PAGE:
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OPERATIONS MANAGEMENT CASE STUDY

WRONG MEDS AGAIN

Abstract
This case study is one clear example of a processing error while transmitting a patient’s
medication list by a healthcare provider, which could have serious impacts on the patient as well
as the hospital. It also emphasizes the need for a properly designed process that can eliminate
many opportunities for errors.

Submitted to: Prof. Ayman Abu Sharkh


MGMT-6081-01-19S
July 10th, 2019

Submitted by: Priyanka Manjunatha Manjunath


Problem Statement
This case study is one clear example of a processing error while transmitting a patient’s
medication list by a healthcare provider, which could have serious impacts on the patient as
well as the hospital. It also emphasizes the need for a properly designed process that can
eliminate many opportunities for errors.

In general, a hospital is one sophisticated organization, followed by the ambulance service and
then the nursing home. A hospital organization should tend to the smallest needs of a patient
carefully and even a slight error in medication or monitoring a patient can sometimes prove to
be fatal to the health of the organization itself. The hospital should take measures to make sure
it has the patient’s updated medical history before going ahead to treat him/her.
This case is based on a situation where a distraught client puts out her frustration and
complains about the errors committed by Regis Hospital while treating her father from the time
he was picked up at the Nursing Home to the time of considering his past and current
medication list.
Assuming that the medication list was handwritten, this case is based on the following
scenarios:
- The nursing home maintains a manual record on the medications given to a patient each
day. This may be done on the handout provided by an outside pharmacy.
- The electronic file of each patient’s list is updated at the hospital at irregular intervals.
- All the transmittals of the patient’s medication records are either faxed or hand
delivered to the doctors by the nursing home. In this case, the medication data seems to
be handwritten, due to which electronic transmittal to the hospital was problematic
because of the data being recorded manually.
- Patient information is entered by the admission staff and the nurses at the nurse’s
station.
- On the hospital floor, all data is recorded and transmitted electronically on PC’s rolled in
to the patient’s room. The information would not be uploaded to the central base until
the next morning.
- Due to the poor and unreadable transmittal of the medication list at the nursing station,
the patient’s relative had to take it upon herself to drive around to the nursing home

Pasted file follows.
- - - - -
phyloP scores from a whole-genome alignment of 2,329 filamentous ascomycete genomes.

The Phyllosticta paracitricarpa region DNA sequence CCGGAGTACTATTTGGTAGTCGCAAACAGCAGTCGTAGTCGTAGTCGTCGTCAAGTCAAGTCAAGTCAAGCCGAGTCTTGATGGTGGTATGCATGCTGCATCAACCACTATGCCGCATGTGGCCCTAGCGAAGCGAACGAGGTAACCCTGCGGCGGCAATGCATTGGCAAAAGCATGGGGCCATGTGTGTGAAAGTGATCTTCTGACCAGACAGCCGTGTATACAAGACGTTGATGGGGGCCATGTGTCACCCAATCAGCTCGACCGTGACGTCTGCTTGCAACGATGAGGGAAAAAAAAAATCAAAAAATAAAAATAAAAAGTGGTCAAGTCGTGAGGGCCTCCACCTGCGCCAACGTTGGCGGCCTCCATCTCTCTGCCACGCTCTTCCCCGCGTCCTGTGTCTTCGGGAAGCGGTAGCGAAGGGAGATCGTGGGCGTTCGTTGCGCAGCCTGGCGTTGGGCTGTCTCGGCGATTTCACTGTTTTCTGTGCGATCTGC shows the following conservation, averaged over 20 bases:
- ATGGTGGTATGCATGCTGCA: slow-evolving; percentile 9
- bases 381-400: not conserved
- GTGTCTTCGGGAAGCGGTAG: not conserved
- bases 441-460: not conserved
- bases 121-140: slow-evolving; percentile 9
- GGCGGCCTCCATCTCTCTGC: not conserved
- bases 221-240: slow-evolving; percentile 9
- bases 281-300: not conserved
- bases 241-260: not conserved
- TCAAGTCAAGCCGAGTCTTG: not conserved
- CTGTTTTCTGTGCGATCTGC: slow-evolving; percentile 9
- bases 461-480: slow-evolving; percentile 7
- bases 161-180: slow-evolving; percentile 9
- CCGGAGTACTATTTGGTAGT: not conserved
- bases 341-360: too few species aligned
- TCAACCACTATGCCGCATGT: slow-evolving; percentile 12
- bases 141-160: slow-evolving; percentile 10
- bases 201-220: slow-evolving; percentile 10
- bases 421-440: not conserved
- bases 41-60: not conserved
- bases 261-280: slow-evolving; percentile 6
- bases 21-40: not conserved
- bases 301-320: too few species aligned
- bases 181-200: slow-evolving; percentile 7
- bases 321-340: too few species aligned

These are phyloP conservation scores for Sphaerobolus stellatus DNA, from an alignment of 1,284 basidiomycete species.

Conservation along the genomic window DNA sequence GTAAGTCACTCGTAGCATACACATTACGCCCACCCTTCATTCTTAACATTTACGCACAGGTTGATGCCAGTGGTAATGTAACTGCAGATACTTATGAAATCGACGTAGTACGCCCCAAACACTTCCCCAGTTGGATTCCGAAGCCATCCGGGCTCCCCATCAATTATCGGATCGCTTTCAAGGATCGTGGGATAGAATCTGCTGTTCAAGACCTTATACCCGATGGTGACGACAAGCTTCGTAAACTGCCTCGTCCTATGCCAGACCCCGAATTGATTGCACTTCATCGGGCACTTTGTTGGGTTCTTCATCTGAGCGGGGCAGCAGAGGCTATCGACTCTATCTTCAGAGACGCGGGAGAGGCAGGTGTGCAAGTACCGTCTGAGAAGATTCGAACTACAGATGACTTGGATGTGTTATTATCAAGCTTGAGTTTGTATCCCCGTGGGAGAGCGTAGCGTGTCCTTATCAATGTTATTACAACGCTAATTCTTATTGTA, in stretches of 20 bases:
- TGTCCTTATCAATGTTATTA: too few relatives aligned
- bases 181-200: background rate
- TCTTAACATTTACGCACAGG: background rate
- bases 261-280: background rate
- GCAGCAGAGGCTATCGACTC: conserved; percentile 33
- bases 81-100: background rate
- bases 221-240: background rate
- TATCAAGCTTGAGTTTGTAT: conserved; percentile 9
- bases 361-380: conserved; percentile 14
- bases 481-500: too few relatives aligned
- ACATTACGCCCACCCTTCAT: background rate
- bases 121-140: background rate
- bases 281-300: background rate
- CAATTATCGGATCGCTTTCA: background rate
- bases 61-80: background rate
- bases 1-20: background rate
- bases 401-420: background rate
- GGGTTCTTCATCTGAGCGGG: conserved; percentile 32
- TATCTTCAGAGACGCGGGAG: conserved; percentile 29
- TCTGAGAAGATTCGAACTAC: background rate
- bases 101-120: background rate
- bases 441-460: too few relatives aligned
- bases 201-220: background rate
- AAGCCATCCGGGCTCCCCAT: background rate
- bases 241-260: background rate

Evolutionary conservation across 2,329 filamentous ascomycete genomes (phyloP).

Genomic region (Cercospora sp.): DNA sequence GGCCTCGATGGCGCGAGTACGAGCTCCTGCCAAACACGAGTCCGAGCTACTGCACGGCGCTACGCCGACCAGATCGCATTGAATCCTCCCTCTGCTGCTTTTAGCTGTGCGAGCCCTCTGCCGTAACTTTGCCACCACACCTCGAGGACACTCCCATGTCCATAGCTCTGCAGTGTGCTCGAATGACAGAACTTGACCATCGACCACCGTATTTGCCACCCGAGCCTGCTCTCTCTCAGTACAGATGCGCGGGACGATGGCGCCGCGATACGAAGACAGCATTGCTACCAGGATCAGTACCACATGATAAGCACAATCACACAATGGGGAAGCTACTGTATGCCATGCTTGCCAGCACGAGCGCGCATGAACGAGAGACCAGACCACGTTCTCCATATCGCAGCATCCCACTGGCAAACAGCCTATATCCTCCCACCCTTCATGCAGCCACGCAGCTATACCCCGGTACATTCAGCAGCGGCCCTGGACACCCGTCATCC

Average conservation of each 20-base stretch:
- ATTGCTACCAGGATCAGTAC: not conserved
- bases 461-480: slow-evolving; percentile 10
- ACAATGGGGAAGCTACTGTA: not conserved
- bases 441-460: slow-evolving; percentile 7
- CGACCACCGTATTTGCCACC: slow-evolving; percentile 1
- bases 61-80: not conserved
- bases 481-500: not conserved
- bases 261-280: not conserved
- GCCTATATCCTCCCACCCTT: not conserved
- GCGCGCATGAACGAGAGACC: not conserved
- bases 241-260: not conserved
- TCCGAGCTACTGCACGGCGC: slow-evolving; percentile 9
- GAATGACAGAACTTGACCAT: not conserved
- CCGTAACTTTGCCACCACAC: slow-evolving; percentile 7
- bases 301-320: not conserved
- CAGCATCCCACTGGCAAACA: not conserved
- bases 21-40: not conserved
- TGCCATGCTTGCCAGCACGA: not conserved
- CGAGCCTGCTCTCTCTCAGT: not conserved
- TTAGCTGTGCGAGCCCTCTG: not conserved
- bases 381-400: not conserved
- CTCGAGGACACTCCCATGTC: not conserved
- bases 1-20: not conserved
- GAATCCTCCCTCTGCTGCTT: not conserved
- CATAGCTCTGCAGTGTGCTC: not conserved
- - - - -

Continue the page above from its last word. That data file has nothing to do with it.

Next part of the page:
and make several copies of her father’s current medication list.
- Even after handing out the current list of medications to the nursing staff and posting it
on the bulletin of the patient’s hospital room, the hospital had committed the error of
referring to the medication list that was prescribed by them two years ago. This means
that the patient’s data in the central base was not updated at regular intervals.
This is a process map showing various points of errors:

Nursing Home Ambulance Emergency Hospital Pharmacy


Room

Med list EMT Admission Nurse Pharmacy


prepared receives staff station receives
for the list receives receives new meds
patient list the list list

EMT takes
Med list list in List gets Doctor Correct
copied Ambulance entered reads list meds
correctly into & gives dispensed
system orders for to the
correctly new meds patient
EMT gives
List given list to ER
to EMT’s nurse
List New meds Meds
uploaded list delivered
into entered to the
system in into patient’s
a timely system in nurse
manner a timely station
manner

Nurse
administers
meds to
the correct
patient

Recommendation
This above process could be made a whole lot simpler and save a great deal of time retrieving
or transmitting the patient’s medication list if all parties used a common electronic mode of
communication. The hospital can make use of bar codes or RFID-type tags to record medical
data of the patient and dispense the proper medication. The ambulance service and the
hospital could read the tag and obtain up-to-date information about the patient being taken
care of. The map showing the revised process of treating a patient by making use of
barcodes/RFID tags is as below:

Pharmacy Nursing Home Ambulance Emergency Room Hospital

Pharmacy Med list EMT Admission Nurse


generates with receives staff scans station
patient’s barcode list barcode receives
meds list updated on and opens the new
with a timely patient’s meds list
barcodes manner history
EMT’s
retrieves
med list New meds
Med list
Meds list saved on Meds list list is
given to
sent to the system is updated
Ambulance
the and cross retrieved into the
patient’s checks on the system for
nursing system future
home reference
regularly
When
patient Doctor
is refers the
admitted meds list
to the and makes
hospital changes in
meds
New meds
delivered
to the
patient’s Nurse
nurse administers
station the correct
meds to
the patient